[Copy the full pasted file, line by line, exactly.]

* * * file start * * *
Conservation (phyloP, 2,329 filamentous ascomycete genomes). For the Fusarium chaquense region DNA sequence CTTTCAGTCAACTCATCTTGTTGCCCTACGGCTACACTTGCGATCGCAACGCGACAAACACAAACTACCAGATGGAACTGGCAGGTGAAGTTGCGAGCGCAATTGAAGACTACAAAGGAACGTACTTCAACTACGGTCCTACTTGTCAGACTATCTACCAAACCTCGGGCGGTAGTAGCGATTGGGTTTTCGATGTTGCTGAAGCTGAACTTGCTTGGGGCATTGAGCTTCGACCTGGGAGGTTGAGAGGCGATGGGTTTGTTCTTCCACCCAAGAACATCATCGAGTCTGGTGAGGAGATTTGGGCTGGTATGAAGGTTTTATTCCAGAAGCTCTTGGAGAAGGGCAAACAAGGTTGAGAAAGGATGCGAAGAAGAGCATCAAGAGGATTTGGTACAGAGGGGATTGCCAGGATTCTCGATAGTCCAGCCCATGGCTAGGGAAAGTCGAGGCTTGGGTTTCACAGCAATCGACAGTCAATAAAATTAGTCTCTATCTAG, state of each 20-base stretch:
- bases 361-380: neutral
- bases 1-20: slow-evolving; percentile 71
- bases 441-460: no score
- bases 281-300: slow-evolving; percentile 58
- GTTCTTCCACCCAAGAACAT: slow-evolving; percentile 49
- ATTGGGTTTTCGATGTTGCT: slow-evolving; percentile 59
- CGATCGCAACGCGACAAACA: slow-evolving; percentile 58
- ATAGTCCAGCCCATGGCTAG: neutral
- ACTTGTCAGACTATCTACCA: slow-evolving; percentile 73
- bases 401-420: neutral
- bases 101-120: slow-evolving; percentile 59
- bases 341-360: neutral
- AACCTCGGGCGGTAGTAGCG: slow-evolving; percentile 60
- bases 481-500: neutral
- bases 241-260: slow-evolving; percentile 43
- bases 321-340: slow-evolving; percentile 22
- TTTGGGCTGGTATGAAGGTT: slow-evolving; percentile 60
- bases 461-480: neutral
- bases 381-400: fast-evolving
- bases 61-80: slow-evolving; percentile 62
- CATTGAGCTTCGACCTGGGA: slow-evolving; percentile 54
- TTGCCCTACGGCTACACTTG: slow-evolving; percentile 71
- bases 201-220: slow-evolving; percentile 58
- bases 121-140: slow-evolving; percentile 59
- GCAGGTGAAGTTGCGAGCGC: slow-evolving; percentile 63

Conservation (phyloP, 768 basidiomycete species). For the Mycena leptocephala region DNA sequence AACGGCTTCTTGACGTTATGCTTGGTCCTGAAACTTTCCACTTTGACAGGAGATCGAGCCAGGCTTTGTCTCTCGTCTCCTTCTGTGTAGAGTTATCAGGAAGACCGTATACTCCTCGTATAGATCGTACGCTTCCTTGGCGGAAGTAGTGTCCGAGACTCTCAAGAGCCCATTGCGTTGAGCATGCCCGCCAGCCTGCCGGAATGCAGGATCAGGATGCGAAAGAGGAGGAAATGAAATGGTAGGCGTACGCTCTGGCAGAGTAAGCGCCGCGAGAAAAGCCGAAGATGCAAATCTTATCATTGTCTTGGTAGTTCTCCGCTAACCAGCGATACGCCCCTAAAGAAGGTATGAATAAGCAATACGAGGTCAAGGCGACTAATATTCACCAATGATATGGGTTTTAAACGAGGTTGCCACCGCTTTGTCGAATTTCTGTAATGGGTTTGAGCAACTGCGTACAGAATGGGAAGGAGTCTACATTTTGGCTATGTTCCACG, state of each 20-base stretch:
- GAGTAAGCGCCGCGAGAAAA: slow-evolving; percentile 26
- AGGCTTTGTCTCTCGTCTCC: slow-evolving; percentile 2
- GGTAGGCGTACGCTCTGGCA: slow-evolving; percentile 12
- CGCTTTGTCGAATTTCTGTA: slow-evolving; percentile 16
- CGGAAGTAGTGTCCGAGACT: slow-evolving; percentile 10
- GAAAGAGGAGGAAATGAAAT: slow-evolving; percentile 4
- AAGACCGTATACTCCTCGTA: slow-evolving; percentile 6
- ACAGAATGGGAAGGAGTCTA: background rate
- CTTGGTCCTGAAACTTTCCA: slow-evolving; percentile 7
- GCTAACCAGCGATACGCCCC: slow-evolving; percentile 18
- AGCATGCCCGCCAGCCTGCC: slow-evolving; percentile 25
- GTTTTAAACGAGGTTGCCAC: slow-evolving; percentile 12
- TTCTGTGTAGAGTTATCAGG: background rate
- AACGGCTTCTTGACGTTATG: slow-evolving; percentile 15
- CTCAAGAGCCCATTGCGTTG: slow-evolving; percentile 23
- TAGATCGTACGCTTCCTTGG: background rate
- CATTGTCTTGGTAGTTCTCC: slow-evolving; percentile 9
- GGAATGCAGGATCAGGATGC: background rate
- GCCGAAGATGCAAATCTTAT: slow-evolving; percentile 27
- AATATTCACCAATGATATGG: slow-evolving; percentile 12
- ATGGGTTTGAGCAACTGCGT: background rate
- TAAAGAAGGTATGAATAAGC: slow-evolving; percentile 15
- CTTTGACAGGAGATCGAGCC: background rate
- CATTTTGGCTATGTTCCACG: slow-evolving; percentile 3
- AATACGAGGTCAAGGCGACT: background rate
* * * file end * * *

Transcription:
Conservation (phyloP, 2,329 filamentous ascomycete genomes). For the Fusarium chaquense region DNA sequence CTTTCAGTCAACTCATCTTGTTGCCCTACGGCTACACTTGCGATCGCAACGCGACAAACACAAACTACCAGATGGAACTGGCAGGTGAAGTTGCGAGCGCAATTGAAGACTACAAAGGAACGTACTTCAACTACGGTCCTACTTGTCAGACTATCTACCAAACCTCGGGCGGTAGTAGCGATTGGGTTTTCGATGTTGCTGAAGCTGAACTTGCTTGGGGCATTGAGCTTCGACCTGGGAGGTTGAGAGGCGATGGGTTTGTTCTTCCACCCAAGAACATCATCGAGTCTGGTGAGGAGATTTGGGCTGGTATGAAGGTTTTATTCCAGAAGCTCTTGGAGAAGGGCAAACAAGGTTGAGAAAGGATGCGAAGAAGAGCATCAAGAGGATTTGGTACAGAGGGGATTGCCAGGATTCTCGATAGTCCAGCCCATGGCTAGGGAAAGTCGAGGCTTGGGTTTCACAGCAATCGACAGTCAATAAAATTAGTCTCTATCTAG, state of each 20-base stretch:
- bases 361-380: neutral
- bases 1-20: slow-evolving; percentile 71
- bases 441-460: no score
- bases 281-300: slow-evolving; percentile 58
- GTTCTTCCACCCAAGAACAT: slow-evolving; percentile 49
- ATTGGGTTTTCGATGTTGCT: slow-evolving; percentile 59
- CGATCGCAACGCGACAAACA: slow-evolving; percentile 58
- ATAGTCCAGCCCATGGCTAG: neutral
- ACTTGTCAGACTATCTACCA: slow-evolving; percentile 73
- bases 401-420: neutral
- bases 101-120: slow-evolving; percentile 59
- bases 341-360: neutral
- AACCTCGGGCGGTAGTAGCG: slow-evolving; percentile 60
- bases 481-500: neutral
- bases 241-260: slow-evolving; percentile 43
- bases 321-340: slow-evolving; percentile 22
- TTTGGGCTGGTATGAAGGTT: slow-evolving; percentile 60
- bases 461-480: neutral
- bases 381-400: fast-evolving
- bases 61-80: slow-evolving; percentile 62
- CATTGAGCTTCGACCTGGGA: slow-evolving; percentile 54
- TTGCCCTACGGCTACACTTG: slow-evolving; percentile 71
- bases 201-220: slow-evolving; percentile 58
- bases 121-140: slow-evolving; percentile 59
- GCAGGTGAAGTTGCGAGCGC: slow-evolving; percentile 63

Conservation (phyloP, 768 basidiomycete species). For the Mycena leptocephala region DNA sequence AACGGCTTCTTGACGTTATGCTTGGTCCTGAAACTTTCCACTTTGACAGGAGATCGAGCCAGGCTTTGTCTCTCGTCTCCTTCTGTGTAGAGTTATCAGGAAGACCGTATACTCCTCGTATAGATCGTACGCTTCCTTGGCGGAAGTAGTGTCCGAGACTCTCAAGAGCCCATTGCGTTGAGCATGCCCGCCAGCCTGCCGGAATGCAGGATCAGGATGCGAAAGAGGAGGAAATGAAATGGTAGGCGTACGCTCTGGCAGAGTAAGCGCCGCGAGAAAAGCCGAAGATGCAAATCTTATCATTGTCTTGGTAGTTCTCCGCTAACCAGCGATACGCCCCTAAAGAAGGTATGAATAAGCAATACGAGGTCAAGGCGACTAATATTCACCAATGATATGGGTTTTAAACGAGGTTGCCACCGCTTTGTCGAATTTCTGTAATGGGTTTGAGCAACTGCGTACAGAATGGGAAGGAGTCTACATTTTGGCTATGTTCCACG, state of each 20-base stretch:
- GAGTAAGCGCCGCGAGAAAA: slow-evolving; percentile 26
- AGGCTTTGTCTCTCGTCTCC: slow-evolving; percentile 2
- GGTAGGCGTACGCTCTGGCA: slow-evolving; percentile 12
- CGCTTTGTCGAATTTCTGTA: slow-evolving; percentile 16
- CGGAAGTAGTGTCCGAGACT: slow-evolving; percentile 10
- GAAAGAGGAGGAAATGAAAT: slow-evolving; percentile 4
- AAGACCGTATACTCCTCGTA: slow-evolving; percentile 6
- ACAGAATGGGAAGGAGTCTA: background rate
- CTTGGTCCTGAAACTTTCCA: slow-evolving; percentile 7
- GCTAACCAGCGATACGCCCC: slow-evolving; percentile 18
- AGCATGCCCGCCAGCCTGCC: slow-evolving; percentile 25
- GTTTTAAACGAGGTTGCCAC: slow-evolving; percentile 12
- TTCTGTGTAGAGTTATCAGG: background rate
- AACGGCTTCTTGACGTTATG: slow-evolving; percentile 15
- CTCAAGAGCCCATTGCGTTG: slow-evolving; percentile 23
- TAGATCGTACGCTTCCTTGG: background rate
- CATTGTCTTGGTAGTTCTCC: slow-evolving; percentile 9
- GGAATGCAGGATCAGGATGC: background rate
- GCCGAAGATGCAAATCTTAT: slow-evolving; percentile 27
- AATATTCACCAATGATATGG: slow-evolving; percentile 12
- ATGGGTTTGAGCAACTGCGT: background rate
- TAAAGAAGGTATGAATAAGC: slow-evolving; percentile 15
- CTTTGACAGGAGATCGAGCC: background rate
- CATTTTGGCTATGTTCCACG: slow-evolving; percentile 3
- AATACGAGGTCAAGGCGACT: background rate